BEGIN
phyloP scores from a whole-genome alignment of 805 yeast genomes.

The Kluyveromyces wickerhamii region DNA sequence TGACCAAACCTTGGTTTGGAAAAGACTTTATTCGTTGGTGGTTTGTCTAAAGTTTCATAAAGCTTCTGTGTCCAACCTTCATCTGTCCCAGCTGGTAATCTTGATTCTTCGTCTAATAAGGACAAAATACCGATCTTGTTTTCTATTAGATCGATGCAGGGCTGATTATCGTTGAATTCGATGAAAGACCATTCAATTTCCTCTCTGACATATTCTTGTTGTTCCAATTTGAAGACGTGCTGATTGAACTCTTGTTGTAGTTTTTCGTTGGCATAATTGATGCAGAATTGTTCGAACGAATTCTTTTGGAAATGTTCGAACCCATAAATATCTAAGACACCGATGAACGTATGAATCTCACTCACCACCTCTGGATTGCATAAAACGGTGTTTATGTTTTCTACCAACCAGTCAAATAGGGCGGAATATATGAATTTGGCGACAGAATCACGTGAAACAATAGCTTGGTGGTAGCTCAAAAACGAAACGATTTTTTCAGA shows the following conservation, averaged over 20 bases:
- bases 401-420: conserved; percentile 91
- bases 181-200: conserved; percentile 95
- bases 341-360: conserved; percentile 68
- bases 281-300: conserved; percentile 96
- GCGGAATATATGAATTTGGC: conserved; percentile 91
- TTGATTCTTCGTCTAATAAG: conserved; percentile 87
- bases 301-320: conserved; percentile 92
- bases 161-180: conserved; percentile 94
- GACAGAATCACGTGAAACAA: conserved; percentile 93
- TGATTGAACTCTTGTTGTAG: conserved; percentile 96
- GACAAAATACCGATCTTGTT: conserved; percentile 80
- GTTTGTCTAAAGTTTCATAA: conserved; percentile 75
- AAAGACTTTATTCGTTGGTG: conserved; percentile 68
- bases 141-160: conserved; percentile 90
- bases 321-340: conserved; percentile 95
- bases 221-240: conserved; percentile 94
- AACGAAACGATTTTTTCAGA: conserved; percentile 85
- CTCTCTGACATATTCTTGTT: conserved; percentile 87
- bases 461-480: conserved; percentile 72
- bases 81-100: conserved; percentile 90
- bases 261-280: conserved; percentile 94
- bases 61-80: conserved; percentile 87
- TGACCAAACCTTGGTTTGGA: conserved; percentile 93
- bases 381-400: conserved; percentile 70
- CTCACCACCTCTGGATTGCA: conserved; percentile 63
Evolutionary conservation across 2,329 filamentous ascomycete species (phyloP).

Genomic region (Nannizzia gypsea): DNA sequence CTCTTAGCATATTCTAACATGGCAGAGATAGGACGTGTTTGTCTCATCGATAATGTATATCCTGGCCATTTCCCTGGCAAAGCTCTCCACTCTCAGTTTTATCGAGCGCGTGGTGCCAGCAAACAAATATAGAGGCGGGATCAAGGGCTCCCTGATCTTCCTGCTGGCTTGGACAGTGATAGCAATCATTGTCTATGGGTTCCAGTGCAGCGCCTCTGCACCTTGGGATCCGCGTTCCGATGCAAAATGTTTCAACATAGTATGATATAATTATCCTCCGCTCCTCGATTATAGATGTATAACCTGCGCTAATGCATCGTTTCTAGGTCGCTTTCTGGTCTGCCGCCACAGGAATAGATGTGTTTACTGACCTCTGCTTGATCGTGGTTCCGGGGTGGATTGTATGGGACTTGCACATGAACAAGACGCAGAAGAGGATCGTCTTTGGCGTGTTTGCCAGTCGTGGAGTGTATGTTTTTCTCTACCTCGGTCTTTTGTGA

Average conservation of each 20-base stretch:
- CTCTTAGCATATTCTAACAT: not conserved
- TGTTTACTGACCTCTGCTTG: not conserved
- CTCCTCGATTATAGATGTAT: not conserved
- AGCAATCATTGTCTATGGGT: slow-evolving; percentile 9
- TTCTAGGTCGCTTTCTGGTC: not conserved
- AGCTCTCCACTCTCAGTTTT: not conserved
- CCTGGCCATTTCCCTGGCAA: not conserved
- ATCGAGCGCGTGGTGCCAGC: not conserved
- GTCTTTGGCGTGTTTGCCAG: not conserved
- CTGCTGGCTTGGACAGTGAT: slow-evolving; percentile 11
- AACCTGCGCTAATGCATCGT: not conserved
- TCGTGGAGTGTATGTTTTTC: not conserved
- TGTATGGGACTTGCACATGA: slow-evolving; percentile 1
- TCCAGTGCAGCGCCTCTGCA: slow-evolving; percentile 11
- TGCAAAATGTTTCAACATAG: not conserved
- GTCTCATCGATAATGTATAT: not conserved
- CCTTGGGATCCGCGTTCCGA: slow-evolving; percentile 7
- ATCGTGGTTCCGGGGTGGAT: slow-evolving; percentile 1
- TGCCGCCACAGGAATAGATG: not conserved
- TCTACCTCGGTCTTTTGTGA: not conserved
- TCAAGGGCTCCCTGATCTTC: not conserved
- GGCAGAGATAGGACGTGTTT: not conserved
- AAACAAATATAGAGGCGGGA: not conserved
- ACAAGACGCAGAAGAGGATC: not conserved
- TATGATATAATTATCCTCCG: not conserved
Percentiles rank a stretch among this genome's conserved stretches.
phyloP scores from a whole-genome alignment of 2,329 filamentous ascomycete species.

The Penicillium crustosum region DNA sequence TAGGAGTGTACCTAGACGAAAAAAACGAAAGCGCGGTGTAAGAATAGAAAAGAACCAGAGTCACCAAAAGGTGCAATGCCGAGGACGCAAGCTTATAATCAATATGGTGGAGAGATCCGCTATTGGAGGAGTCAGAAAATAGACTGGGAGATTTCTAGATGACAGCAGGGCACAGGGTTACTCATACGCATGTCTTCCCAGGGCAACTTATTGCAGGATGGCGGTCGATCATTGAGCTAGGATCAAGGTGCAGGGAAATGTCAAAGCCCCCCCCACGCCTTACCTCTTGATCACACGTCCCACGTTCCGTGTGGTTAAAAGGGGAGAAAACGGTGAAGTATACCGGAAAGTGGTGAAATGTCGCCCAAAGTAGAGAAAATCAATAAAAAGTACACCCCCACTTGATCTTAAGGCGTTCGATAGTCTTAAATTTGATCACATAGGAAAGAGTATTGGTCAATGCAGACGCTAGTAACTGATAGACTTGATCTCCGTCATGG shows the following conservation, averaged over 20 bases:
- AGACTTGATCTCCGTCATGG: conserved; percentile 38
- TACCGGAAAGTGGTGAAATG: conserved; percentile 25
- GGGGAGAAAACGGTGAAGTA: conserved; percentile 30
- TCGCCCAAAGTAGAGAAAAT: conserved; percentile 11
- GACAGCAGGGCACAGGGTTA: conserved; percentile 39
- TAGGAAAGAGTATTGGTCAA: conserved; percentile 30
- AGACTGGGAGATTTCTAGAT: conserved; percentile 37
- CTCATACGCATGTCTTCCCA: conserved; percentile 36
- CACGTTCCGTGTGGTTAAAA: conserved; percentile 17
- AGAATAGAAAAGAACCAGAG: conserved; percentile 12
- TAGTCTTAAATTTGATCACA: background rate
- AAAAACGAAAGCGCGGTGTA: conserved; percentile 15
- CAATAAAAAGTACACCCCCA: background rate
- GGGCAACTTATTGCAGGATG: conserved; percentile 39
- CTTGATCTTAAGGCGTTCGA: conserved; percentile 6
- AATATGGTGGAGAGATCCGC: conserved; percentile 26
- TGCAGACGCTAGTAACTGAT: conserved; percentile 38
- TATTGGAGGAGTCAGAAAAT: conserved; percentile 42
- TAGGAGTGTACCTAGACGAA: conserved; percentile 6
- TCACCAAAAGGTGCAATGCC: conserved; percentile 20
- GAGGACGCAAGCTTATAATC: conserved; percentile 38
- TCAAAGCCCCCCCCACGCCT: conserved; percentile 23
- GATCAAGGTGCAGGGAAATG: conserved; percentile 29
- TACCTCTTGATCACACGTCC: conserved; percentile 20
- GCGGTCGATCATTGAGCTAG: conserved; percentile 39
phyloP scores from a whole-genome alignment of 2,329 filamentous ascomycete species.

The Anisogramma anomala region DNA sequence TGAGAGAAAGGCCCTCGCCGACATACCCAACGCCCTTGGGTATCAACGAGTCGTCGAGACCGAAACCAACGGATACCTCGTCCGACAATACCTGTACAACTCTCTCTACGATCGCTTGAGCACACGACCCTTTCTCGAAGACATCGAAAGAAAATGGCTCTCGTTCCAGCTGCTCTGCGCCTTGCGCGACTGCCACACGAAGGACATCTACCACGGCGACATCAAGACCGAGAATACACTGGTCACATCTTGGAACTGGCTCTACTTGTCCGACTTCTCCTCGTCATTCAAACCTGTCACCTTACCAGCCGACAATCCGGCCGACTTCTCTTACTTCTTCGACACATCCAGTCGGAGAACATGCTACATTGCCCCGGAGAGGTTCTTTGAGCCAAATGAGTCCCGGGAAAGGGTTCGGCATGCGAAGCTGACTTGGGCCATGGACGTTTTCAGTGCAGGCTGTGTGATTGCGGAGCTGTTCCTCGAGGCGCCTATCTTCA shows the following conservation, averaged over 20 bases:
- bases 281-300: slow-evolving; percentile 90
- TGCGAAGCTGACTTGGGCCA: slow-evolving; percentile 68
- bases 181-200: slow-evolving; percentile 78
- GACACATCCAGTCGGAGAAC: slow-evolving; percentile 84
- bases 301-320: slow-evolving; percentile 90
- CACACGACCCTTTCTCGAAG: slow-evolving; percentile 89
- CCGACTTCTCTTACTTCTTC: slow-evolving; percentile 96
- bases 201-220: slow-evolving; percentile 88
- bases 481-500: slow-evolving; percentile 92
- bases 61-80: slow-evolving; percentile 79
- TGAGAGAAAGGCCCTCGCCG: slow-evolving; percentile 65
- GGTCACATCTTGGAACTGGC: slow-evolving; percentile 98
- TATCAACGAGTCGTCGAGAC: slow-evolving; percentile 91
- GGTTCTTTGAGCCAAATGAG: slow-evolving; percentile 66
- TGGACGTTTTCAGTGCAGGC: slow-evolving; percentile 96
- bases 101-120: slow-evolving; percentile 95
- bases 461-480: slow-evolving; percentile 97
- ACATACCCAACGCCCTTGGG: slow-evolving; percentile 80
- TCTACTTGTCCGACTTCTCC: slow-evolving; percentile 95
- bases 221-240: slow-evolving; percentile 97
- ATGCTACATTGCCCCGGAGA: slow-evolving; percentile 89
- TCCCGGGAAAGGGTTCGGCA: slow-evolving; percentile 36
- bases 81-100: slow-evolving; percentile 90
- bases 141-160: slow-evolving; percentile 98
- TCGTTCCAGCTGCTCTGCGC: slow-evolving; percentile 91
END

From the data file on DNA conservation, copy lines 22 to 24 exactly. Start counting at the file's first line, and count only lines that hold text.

- bases 81-100: conserved; percentile 90
- bases 261-280: conserved; percentile 94
- bases 61-80: conserved; percentile 87